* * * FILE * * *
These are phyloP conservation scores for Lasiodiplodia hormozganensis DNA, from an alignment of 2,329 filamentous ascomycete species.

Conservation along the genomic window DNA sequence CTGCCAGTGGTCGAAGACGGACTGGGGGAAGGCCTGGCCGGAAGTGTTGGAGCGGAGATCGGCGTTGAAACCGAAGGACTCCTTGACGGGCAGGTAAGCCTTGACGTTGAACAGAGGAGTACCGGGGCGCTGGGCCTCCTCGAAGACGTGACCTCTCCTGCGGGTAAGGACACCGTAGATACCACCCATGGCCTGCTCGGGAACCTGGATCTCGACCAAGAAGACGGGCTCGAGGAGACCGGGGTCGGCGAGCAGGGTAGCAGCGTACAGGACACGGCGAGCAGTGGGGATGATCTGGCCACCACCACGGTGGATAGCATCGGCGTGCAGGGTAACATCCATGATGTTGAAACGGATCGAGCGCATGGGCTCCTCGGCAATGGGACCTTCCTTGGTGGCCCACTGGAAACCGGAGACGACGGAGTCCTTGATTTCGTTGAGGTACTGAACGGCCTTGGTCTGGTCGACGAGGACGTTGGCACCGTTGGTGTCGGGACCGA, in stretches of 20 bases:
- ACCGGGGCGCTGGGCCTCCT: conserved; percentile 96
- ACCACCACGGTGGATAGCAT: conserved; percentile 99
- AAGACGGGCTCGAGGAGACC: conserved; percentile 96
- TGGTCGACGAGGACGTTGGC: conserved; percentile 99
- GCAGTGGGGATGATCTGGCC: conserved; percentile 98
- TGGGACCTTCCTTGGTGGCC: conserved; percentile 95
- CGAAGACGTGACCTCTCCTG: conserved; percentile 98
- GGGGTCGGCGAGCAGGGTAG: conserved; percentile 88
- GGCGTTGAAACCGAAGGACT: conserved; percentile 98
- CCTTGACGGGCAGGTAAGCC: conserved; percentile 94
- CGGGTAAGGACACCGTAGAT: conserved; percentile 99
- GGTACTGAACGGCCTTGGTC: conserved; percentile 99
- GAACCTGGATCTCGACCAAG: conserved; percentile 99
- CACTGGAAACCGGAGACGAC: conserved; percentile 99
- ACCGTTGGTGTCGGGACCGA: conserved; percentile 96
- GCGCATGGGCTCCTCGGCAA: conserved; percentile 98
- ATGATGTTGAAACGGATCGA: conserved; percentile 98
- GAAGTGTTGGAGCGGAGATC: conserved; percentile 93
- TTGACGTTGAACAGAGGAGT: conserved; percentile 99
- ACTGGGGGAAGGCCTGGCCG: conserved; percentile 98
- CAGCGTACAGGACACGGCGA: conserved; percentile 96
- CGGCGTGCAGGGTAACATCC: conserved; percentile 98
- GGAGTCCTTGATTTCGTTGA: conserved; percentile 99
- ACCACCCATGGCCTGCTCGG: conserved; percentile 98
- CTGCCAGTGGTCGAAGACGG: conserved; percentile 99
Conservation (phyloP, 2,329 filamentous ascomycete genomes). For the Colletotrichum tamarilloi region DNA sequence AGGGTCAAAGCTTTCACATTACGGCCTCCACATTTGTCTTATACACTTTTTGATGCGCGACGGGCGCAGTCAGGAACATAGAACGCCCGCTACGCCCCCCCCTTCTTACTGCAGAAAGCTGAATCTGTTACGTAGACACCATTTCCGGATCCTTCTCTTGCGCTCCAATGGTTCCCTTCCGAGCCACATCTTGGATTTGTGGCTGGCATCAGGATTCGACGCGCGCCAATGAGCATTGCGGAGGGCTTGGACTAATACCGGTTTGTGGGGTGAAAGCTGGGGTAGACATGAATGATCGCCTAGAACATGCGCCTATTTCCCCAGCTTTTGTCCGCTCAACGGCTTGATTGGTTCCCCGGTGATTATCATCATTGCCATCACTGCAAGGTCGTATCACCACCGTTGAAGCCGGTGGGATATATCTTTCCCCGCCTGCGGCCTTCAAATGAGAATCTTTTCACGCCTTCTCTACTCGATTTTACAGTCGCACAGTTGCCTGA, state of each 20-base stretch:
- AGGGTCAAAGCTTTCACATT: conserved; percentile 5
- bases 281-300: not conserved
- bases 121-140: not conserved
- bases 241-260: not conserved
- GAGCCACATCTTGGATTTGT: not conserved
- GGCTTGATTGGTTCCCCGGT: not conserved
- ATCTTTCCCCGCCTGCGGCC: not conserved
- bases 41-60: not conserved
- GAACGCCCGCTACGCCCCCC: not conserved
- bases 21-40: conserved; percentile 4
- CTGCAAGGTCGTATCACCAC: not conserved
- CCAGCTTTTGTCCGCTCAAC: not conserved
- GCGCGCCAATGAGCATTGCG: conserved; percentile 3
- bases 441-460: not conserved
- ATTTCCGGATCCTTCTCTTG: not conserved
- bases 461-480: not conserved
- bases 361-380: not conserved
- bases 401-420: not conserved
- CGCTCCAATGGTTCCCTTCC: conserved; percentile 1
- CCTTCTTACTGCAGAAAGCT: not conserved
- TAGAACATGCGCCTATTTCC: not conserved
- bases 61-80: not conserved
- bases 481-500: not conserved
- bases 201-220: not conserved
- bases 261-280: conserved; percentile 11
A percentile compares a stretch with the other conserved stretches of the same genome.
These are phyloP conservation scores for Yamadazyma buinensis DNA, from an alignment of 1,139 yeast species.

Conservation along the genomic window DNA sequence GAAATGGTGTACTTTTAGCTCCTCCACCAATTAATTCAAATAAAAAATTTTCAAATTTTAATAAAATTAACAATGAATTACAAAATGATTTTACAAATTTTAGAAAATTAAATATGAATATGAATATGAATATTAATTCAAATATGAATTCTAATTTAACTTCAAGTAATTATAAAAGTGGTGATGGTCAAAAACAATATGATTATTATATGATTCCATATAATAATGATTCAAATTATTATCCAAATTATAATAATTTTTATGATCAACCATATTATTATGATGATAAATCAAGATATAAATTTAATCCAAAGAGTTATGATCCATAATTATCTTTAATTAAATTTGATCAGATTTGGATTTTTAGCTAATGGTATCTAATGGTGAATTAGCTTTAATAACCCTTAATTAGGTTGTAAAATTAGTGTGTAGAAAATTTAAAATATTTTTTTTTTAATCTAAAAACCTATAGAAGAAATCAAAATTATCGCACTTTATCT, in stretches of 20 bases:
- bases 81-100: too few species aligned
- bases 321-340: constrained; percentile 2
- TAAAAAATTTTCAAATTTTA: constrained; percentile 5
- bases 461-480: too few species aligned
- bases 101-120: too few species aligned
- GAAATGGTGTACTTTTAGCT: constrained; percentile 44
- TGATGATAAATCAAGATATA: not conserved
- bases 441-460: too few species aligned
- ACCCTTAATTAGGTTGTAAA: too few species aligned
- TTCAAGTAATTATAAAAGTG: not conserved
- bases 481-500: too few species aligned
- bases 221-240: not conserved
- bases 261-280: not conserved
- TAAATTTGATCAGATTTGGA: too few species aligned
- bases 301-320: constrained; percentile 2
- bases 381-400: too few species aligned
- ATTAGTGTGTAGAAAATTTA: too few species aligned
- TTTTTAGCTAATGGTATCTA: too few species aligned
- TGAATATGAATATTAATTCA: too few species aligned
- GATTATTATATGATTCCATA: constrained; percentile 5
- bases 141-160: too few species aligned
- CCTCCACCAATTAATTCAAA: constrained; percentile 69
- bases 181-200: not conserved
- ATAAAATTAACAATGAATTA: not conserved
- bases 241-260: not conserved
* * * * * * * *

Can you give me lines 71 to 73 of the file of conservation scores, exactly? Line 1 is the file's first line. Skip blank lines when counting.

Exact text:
- bases 301-320: constrained; percentile 2
- bases 381-400: too few species aligned
- ATTAGTGTGTAGAAAATTTA: too few species aligned